Xylitol: Not as Sweet As It’s Cracked Up to BeUpdated: June 04, 2017Healthy Living
Xylitol is truly the darling of sugar substitutes today. The American Dietetic Association touts use of xylitol, a sugar alcohol sold alone and in a variety of processed foods, as offering health benefits such as reduced glycemic response compared with sucrose, increased absorption of B vitamins and calcium, and even a reduction in dental caries risk.
Consequently, people with blood sugar issues are flocking to processed foods containing xylitol as a way to satisfy that sweet tooth without the downside of exacerbating the risk factors for Metabolic Syndrome: heart disease, stroke, and type 2 diabetes.
Even within the healthfood community, xylitol is almost universally considered a healthy substitute for sugar in particular because it doesn’t directly contribute toward the growth of intestinal yeasts aka Candida.
Have you noticed that the check out aisles at healthfood stores are typically loaded with chocolates and other sweets containing at least some xylitol? The truth is that I have yet to talk with any healthy conscious person who suggests to me any downside to using xylitol other than the potential for intestinal cramps if you get too much.
Xylitol is Naturally Found in Nature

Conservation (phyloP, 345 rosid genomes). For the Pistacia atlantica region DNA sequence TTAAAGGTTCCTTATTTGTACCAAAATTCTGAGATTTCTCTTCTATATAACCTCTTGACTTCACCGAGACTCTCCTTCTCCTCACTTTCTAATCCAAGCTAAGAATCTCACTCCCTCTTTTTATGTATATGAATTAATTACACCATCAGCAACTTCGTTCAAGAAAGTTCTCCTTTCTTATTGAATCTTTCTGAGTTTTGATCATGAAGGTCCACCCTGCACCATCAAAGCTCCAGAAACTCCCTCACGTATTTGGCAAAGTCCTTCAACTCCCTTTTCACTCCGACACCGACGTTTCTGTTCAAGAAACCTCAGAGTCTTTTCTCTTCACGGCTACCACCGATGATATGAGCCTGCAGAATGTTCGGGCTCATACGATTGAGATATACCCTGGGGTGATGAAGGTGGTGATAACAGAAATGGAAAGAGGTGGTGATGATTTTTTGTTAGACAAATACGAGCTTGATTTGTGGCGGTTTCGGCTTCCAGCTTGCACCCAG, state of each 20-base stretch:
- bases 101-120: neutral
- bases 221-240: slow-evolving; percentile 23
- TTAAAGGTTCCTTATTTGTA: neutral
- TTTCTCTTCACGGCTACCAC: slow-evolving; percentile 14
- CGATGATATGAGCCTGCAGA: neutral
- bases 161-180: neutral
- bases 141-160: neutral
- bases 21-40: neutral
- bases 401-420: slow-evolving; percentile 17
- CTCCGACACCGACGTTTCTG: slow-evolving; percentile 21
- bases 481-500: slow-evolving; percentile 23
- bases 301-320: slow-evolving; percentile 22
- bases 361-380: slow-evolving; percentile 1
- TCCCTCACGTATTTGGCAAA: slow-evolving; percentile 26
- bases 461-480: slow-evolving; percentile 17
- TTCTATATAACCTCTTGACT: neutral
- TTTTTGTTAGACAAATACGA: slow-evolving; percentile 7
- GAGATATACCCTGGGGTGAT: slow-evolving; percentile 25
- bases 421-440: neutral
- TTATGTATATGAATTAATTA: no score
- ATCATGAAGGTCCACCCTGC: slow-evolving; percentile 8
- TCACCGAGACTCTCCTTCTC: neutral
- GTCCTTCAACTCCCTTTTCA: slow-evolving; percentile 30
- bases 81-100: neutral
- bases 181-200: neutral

Xylitol is, after all, a naturally occurring substance. Manufacturers of xylitol market it as derived from xylan, which is found in the fibers of many plants including berries, oats, beets, sugar cane and birch. Sounds pretty harmless.
The FDA has even granted xylitol GRAS (Generally Recognized As Safe) status. You can’t get any safer than that, right?
How Xylitol is Manufactured
While it is true that xylitol is a naturally occurring substance, manufactured xylitol is another matter entirely. Commercially available xylitol is produced by the industrialized process of sugar hydrogenation. In order to hydrogenate anything, a catalyst is needed. In the case of xylitol, Raney nickel is used which is a powdered nickel-aluminum alloy.
This poses the risk of heavy metal residue and contamination. Heavy metals in the body are notoriously difficult to eliminate with an infrared sauna probably a good idea.
Xylitol doesn’t seem quite so warm and fuzzy anymore, does it?
There is currently no literature on any detrimental health effects of consuming hydrogenated sugar. However, hydrogenated fats were used for decades before the very damaging effects to cardiovascular health became widely known!
Given the violent industrialized process that is required to produce a hydrogenated sugar like xylitol, it would seem wise to avoid it based on the very poor track record of hydrogenated foods in general.
Most Xylitol Sourced from GMO Corn
While it is true that xylitol can be derived from the xylan of birch trees, xylan is also found in corn cobs. It is much cheaper to use corn instead of birch bark to derive xylitol and so what do you think manufacturers prefer? Corn of course.
Therefore, unless the label of a xylitol containing product specifically notes that it is from birch, beets or some other non GMO source, run of the mill corn derived xylitol is very likely from genetically modified corn. This is the same problem as high fructose corn syrup (HFCS) widely used in sodas and sports drinks.
You get a dose of GMOs with every sip! More on GMO dangers including sterility and stomach holes at the provided link.